Osaka Mayor Ichiro Matsui
It is common knowledge that women are better at managing time than men, and thus, very pragmatic shoppers. They go straight for the kill, always picking up only what’s most essential. This is similar to the way they are very quick in the bathroom, having evolved to be ultra-efficient pissing machines.
That’s why these archaic and patriarchal statements from the mayor of Osaka have caused quite a bit of outrage.
The mayor of Osaka has come under fire after saying women take longer than men while shopping as he tried to promote social distancing to curb the spread of the coronavirus.
By Friday morning there were nearly 1,500 coronavirus cases in Osaka and the prefecture that surrounds it, making it the second hardest-hit after Tokyo.
Japan’s government has declared a nationwide state of emergency till at least May 6 in a bid to stop the spread of the coronavirus.
In Osaka, Mayor Ichiro Matsui has been appealing to people to take steps to reduce the risk of virus infections, but his remarks over gender shopping behaviour stirred controversy.
‘When a woman goes… it will take time,’ Matsui said when asked by a male reporter about possibly reducing shoppers’ entry to supermarkets to lower the risk of coronavirus infections.
‘If it was you, if you were told to get this or that, then you would go directly… and go home,’ he said. ‘It’s also fine for men to go shopping while avoiding contact.’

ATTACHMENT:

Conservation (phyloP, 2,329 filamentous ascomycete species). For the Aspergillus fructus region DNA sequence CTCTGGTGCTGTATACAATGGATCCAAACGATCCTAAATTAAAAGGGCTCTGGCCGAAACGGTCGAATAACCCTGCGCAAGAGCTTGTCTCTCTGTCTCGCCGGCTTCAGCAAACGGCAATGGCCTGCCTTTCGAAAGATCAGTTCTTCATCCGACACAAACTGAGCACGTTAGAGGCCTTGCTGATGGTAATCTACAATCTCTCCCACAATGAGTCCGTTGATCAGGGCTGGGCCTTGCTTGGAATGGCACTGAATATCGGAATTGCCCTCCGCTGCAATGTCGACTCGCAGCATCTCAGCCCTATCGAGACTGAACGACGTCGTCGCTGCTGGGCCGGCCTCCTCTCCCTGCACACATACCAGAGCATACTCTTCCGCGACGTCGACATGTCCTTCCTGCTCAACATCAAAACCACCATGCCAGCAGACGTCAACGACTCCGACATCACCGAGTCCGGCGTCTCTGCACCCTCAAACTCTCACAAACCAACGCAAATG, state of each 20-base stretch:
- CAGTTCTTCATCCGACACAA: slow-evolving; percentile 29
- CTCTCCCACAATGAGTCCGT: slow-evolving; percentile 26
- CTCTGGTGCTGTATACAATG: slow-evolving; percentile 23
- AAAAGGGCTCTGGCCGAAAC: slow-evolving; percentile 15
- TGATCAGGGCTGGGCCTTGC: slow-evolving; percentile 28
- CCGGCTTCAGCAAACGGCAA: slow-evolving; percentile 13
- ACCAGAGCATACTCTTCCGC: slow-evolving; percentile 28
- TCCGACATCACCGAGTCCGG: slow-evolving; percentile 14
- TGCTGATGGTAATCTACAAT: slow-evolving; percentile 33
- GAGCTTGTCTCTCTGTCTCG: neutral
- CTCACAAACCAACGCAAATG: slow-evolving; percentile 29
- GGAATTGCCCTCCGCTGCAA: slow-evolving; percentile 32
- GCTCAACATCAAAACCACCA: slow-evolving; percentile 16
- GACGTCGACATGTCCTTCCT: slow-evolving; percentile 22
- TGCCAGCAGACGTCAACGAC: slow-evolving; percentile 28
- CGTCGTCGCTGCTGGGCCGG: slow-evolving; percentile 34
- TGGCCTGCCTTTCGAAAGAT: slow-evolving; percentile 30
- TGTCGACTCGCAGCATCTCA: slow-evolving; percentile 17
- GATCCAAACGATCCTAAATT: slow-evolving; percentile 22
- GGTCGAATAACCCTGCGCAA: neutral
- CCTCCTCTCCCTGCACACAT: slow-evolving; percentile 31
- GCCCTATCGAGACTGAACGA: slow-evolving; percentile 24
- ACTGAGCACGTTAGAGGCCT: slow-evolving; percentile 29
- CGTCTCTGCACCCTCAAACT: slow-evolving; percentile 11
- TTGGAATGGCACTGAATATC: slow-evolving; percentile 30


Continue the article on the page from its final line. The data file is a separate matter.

Matsui, who also said married couples should avoid going shopping together, drew criticism on Japanese Twitter over his remarks, with users saying they were sexist.
‘Japan is a country where these words come calmly out of a mayor’s mouth. Deplorable,’ said one user today.
Japan has feminism now, yes. They’ve had it ever since the 2007 octopus invasion that sexually liberated women. As soon as that happened, they started getting all uppity.
Women take extreme joy in shopping, because they’re biologically wired to operate based on social consensus, and social consensus is strongly affected by marketing strategies and ads.
When society tells women to do something, women feel a strong need to comply even if it is against their own wishes. This is one of the reasons why there’s a movement against slut-shaming: because shaming women works, and they want to be sluts.
Shaming works so well that most ads are designed to illicit a sense of inadequacy. They don’t encourage people to buy the stuff, they shame people for not having it.
Furthermore, women, as a consequence of their feeble nature, are natural consumers. Men are equipped with the mental and physical capacity to interact with the world and transform it, and women are unable to do this to the extent that men can. As such, all throughout history, men have been mostly producing and women have been mostly consuming.
As natural consumers, women practice the act of consuming on a daily basis, and anything people do on a daily basis results in people becoming better at it.
This Japanese mayor is not wrong about women shopping.
Women enjoy consuming and shopping so much that even if they know where everything is in the grocery stores, they’ll still walk around aimlessly as if they were drunk in a park, endlessly pondering the effects that buying more or different stuff will have in the herd’s approval of her.